January 9, Rachel Kau-Taylor
Before we got to Sassicaia I wasn’t really looking forward to Day 8. People who haven’t tried Sassicaia often say that it is over rated and more expensive than it’s worth. Where have we heard that before? Right about California Cabernet, which sometimes is more expensive than it’s worth. I was prepared for this to be a truly pretentious wine tasting experience where we would get shown around another gravity flow winery and then have a tiny taste of one wine we could never possibly afford. Boy was I wrong. First our guide skipped most of the winery tour, because they were bottling and not usually open to the public this time of year. Instead she talked for a bit then poured us our most generous tasting of 4 different wines and let us just sit and talk about them with her and with each other. It was wonderful, the wine was wonderful, and I felt completely relaxed for the first time since landing in Florence. There are several things to note about Sassicaia, first they try to keep most of their wines at a reasonable price point including the flagship, which they believe should be something people are able to have on a special occasion at least once in their life. They are also striving for lower alcohol levels somewhere between 13 and 13.5%, they want the wine the express Italian terroir rather than tasting like something you could find in California. The first wine we tried was from a project they are doing in Sardinia. The wine was called Barrua and was a blend of Carignano, Merlot, and Cabernet. My tasting notes for the 2009 vintage were strawberry, bergamot (earl gray tea), cherry, lavender, dark chocolate, high tannin, medium acid, high alcohol. I loved this wine. The second wine we tried was their second label called Le Difese which means the boars tooth, it has a very cool picture of a boar on the front. The 2010 was a complex but not very fruit forward wine my notes were cilantro, tomato leaf, leather, mushroom, orange peel, and hazelnut. The third wine we tried was the 2010 Guidalbreto which was also very complex, my notes include tomato salsa, cilantro, vanilla, chambourg, over ripe stone fruit, bay leaf, and chocolate. Then we came to the 09 Sassicaia, my description of this wine makes me feel like the biggest wine nerd ever, but at the same time wines like this are the reason why I taste in the first place. The thing I love most about wine is that when it’s right it will transport you to a place. When I closed my eyes and smelled Sassicaia, I instantly felt like I was on a picnic in Tuscany in the summer in a forest of umbrella pines. It is a beautiful wine with a greater sense of place than any we tried on this trip. My notes were mixed berry pie, black pepper, brown dirt, procuitto, and summer pine. It left me with the sense that I had tasted something truly Italian.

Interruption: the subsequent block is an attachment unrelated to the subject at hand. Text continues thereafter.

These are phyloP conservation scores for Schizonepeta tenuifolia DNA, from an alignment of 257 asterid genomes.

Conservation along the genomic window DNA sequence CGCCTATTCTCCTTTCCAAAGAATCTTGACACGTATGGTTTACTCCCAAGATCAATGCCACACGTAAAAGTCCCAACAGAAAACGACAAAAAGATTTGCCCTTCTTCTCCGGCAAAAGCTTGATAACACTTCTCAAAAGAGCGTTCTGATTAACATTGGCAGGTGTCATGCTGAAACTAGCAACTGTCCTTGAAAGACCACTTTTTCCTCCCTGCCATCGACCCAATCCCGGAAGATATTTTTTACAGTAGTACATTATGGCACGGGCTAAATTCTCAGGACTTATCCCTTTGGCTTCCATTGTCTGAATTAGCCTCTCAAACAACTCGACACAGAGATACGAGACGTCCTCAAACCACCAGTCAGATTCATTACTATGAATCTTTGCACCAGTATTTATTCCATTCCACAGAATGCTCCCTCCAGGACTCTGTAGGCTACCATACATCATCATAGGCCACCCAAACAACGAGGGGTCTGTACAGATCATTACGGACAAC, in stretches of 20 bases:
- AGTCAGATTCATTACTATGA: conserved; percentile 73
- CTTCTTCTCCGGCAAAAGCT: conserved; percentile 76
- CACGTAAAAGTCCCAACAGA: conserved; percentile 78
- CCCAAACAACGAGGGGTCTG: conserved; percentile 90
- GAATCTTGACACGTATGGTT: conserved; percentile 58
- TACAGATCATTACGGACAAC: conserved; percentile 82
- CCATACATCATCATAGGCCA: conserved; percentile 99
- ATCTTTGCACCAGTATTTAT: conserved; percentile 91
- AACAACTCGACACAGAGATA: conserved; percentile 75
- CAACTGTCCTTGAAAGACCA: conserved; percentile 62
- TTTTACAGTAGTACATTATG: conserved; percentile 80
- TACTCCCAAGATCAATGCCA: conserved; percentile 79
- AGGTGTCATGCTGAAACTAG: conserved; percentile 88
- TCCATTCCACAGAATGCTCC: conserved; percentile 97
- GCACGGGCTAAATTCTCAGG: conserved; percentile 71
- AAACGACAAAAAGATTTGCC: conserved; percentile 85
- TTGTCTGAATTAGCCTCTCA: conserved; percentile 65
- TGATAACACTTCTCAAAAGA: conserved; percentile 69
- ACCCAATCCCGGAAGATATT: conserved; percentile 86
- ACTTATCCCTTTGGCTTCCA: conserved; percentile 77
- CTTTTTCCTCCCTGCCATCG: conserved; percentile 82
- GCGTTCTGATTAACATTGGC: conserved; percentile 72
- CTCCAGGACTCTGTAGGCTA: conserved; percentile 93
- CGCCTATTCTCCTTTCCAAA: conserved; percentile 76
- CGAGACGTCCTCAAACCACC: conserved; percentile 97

Then we went to Ornellaia where we had the opposite experience. Ornellaia has a very savvy marketing team. This was the first time we’ve seen one like it the whole trip. The coolest thing they are doing is that every vintage is given a word, then they commission an artist to create an installation based on that word. Then from that installation the artist creates a label which is put on a few bottles that they auction in the artists home country in support of art programs in that country. It might be the coolest wine project ever. The only problem is that I wasn’t fond of the wine. We tried three wines. The first was the 2010 Le Volte which was 50% Merlot, 25% Cab, and 25% Sangiovese sourced from other properties. My notes were orange peel, sour cherry, plum peal, plumy on the pallet, medium tannin, medium acid. This was the only wine of theirs that felt Italian, probably because of the Sangiovese. The second wine was the 2010 Le Serre Nuove which they think of as their second label, this should be the wine that introduces people to Ornellaia. My notes were fairly generic cherry, blackberry, eucalyptus mint, medium tannin, medium acid, high alcohol. Then we tried the Ornellaia 2009, which the winemaker told us was not a very good year. You could make Ornellaia anywhere, and I’m sure people would love it. Out of the context of the rest of our day I might have loved it more, but it doesn’t have the sense of place that Sassicaia has.